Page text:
Dukes told the Orlando Sentinel that the state budget should cover society’s basic needs of food, clothing and shelter. She said the state needs to ensure that programs like the fund created by the Sadowski Act, which is dedicated to the construction of affordable housing and related activities, must “go properly where it was supposed to” and not be used for other unrelated purposes. She said when those funds are used appropriately and the state accepts federal funds to expand Medicaid, then dollars can be focused on other areas like education, rather than relying on the state lottery system. She added that the lottery system has become the “sole source of educational funding.” She supports expanding Medicaid for some behavioral health services. In terms of whether hotel taxes should only be used to fund tourism as state law mandates, Dukes told the Orlando Sentinel she'd like to see local governments have more control over how their money is spent .
Dukes took moment to talk about the unemployment system, which she described as "designed to fail." She said there needs to be a better, rapid response system that meets the needs of applicants who need immediate financial help. “Our government is there to serve our people and particularly through a time of crisis. We shouldn’t be playing politics, again with the basic needs: food, clothing and shelter.”
When asked what other ways could affordable housing be met apart from appropriate use of the Sadowski fund, Dukes said local municipalities are seeking land to build shelters for homeless people and their needs should be met. For residents who are living paycheck to paycheck, she said that a certain percentage of housing developments should be affordable and not high end.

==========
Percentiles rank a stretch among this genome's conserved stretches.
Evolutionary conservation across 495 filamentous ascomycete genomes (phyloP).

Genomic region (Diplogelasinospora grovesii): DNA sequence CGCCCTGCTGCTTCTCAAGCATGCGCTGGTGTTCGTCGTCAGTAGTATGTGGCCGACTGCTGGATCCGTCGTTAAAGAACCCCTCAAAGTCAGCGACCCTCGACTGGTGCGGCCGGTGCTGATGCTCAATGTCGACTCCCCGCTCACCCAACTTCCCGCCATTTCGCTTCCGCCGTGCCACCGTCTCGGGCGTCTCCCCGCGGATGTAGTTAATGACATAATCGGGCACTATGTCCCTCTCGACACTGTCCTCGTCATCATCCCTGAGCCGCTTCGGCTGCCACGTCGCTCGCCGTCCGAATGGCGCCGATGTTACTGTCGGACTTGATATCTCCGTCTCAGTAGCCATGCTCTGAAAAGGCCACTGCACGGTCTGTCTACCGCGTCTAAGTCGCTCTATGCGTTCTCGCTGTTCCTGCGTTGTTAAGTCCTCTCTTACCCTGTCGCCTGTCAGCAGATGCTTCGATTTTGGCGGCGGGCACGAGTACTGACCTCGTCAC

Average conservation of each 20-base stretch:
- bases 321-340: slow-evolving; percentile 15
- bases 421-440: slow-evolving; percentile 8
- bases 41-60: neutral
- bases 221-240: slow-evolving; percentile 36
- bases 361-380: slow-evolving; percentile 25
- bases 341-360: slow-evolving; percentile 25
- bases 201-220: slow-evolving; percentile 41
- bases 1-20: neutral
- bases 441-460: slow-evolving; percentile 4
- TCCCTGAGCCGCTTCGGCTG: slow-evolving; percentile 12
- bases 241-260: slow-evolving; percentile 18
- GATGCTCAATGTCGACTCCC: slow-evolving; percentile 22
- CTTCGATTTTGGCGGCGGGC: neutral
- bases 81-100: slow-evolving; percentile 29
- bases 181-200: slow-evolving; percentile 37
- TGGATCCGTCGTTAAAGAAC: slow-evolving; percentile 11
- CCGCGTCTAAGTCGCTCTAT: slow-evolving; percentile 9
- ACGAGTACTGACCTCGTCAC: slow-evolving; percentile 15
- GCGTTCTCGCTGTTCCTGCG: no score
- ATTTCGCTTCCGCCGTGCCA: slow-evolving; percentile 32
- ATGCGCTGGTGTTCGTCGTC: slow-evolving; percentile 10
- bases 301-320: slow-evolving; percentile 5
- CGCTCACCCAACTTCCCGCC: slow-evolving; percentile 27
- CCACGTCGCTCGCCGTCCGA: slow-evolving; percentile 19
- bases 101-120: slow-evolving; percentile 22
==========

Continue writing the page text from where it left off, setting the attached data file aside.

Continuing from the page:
Hurricane Ian laid bare Centrala Florida's flooding vulnerabilities and scientists say it will only get worse. Dukes told the Orlando Sentinel that she favors research but that housing developments that have stripped away trees need to be redeveloped with trees because they help manage flooding. She added that governments need to plan for proper drainage including sewer and retention ponds to mitigate problems down the road. In addition, according to Dukes' campaign site, she supports boosting funding to protect against rising sea levels.
On other environmental issues, her site noted that she wants adequate funding to support the state’s land-acquisition program for conservation and recreation. She said she also opposes offshore oil and gas drilling to protect the state’s coasts and better regulation for the water bottlers drawing from the state’s spring waters so the resource isn’t depleted.
Senate District 13 is considered heavily Republican, but Dukes told the Orlando Sentinel that residents "should just see the ‘D’ as Dukes,."
“No matter whether [you’re] a Democrat, Republican, Black or white, the issues are real plain, they’re real simple.," she said. "They get muddy when we try to control one another, and not really work at ‘What’s best for everyone.’ Knowing that when we sit at the table, it is negotiation time. It is not the time to say the table belongs to me. The table belongs to the people. And, in my instance, the table belongs to all of the people of District 13.”